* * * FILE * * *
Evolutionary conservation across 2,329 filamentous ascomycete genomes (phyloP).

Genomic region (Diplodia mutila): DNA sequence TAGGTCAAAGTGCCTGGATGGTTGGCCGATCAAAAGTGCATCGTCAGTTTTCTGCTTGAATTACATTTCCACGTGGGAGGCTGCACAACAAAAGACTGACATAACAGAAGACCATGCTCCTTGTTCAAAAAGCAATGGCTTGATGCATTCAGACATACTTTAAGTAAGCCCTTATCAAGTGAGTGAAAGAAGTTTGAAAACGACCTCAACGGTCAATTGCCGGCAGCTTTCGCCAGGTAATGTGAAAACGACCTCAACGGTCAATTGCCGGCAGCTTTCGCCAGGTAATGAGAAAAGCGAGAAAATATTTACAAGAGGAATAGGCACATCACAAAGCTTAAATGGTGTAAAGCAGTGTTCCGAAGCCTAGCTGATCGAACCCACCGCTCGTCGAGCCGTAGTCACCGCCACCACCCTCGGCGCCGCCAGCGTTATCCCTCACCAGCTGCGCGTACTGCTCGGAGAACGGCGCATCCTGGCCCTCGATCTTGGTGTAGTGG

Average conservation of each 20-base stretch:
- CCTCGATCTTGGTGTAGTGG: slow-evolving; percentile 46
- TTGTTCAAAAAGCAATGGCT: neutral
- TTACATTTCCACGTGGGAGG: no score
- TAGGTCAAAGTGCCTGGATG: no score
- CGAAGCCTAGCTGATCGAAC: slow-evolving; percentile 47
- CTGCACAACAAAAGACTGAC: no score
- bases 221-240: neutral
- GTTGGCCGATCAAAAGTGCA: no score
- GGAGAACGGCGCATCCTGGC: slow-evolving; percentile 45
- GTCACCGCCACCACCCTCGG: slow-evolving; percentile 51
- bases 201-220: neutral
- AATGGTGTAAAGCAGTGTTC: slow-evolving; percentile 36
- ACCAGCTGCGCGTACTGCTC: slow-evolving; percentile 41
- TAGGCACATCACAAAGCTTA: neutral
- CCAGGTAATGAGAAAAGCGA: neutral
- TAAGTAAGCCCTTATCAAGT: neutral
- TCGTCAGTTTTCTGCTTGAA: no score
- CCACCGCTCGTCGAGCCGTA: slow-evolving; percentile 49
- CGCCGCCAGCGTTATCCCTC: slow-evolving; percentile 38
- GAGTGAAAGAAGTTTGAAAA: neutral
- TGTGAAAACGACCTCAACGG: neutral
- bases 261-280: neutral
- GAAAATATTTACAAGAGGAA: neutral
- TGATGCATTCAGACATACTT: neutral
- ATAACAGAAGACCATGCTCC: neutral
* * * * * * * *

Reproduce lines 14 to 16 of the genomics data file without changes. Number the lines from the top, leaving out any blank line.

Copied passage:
- bases 201-220: neutral
- AATGGTGTAAAGCAGTGTTC: slow-evolving; percentile 36
- ACCAGCTGCGCGTACTGCTC: slow-evolving; percentile 41